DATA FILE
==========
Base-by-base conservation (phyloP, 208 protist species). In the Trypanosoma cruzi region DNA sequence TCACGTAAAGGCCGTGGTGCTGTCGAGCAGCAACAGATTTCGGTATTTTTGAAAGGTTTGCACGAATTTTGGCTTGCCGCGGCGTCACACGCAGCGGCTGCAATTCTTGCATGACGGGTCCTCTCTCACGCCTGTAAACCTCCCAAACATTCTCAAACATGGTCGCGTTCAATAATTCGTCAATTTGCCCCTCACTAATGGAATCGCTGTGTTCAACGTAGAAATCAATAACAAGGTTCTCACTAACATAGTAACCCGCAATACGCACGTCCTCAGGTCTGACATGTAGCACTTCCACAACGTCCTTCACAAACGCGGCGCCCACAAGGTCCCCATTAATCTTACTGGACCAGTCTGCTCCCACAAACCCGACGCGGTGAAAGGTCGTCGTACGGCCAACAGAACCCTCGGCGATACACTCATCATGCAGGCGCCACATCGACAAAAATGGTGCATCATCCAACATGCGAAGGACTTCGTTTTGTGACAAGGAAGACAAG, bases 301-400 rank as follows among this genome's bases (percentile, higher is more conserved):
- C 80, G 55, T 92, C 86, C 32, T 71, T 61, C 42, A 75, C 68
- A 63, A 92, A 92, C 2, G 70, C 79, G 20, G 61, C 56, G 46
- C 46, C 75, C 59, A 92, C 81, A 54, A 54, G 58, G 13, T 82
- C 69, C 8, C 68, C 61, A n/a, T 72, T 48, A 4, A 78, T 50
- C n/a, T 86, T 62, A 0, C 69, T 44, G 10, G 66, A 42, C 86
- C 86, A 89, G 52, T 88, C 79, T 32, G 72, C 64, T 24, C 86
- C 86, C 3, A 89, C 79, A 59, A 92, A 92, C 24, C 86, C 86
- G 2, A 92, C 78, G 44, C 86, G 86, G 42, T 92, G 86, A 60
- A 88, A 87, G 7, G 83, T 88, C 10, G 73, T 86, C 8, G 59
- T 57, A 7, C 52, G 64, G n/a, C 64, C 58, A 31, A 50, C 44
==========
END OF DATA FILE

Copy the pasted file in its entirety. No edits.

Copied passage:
Base-by-base conservation (phyloP, 208 protist species). In the Trypanosoma cruzi region DNA sequence TCACGTAAAGGCCGTGGTGCTGTCGAGCAGCAACAGATTTCGGTATTTTTGAAAGGTTTGCACGAATTTTGGCTTGCCGCGGCGTCACACGCAGCGGCTGCAATTCTTGCATGACGGGTCCTCTCTCACGCCTGTAAACCTCCCAAACATTCTCAAACATGGTCGCGTTCAATAATTCGTCAATTTGCCCCTCACTAATGGAATCGCTGTGTTCAACGTAGAAATCAATAACAAGGTTCTCACTAACATAGTAACCCGCAATACGCACGTCCTCAGGTCTGACATGTAGCACTTCCACAACGTCCTTCACAAACGCGGCGCCCACAAGGTCCCCATTAATCTTACTGGACCAGTCTGCTCCCACAAACCCGACGCGGTGAAAGGTCGTCGTACGGCCAACAGAACCCTCGGCGATACACTCATCATGCAGGCGCCACATCGACAAAAATGGTGCATCATCCAACATGCGAAGGACTTCGTTTTGTGACAAGGAAGACAAG, bases 301-400 rank as follows among this genome's bases (percentile, higher is more conserved):
- C 80, G 55, T 92, C 86, C 32, T 71, T 61, C 42, A 75, C 68
- A 63, A 92, A 92, C 2, G 70, C 79, G 20, G 61, C 56, G 46
- C 46, C 75, C 59, A 92, C 81, A 54, A 54, G 58, G 13, T 82
- C 69, C 8, C 68, C 61, A n/a, T 72, T 48, A 4, A 78, T 50
- C n/a, T 86, T 62, A 0, C 69, T 44, G 10, G 66, A 42, C 86
- C 86, A 89, G 52, T 88, C 79, T 32, G 72, C 64, T 24, C 86
- C 86, C 3, A 89, C 79, A 59, A 92, A 92, C 24, C 86, C 86
- G 2, A 92, C 78, G 44, C 86, G 86, G 42, T 92, G 86, A 60
- A 88, A 87, G 7, G 83, T 88, C 10, G 73, T 86, C 8, G 59
- T 57, A 7, C 52, G 64, G n/a, C 64, C 58, A 31, A 50, C 44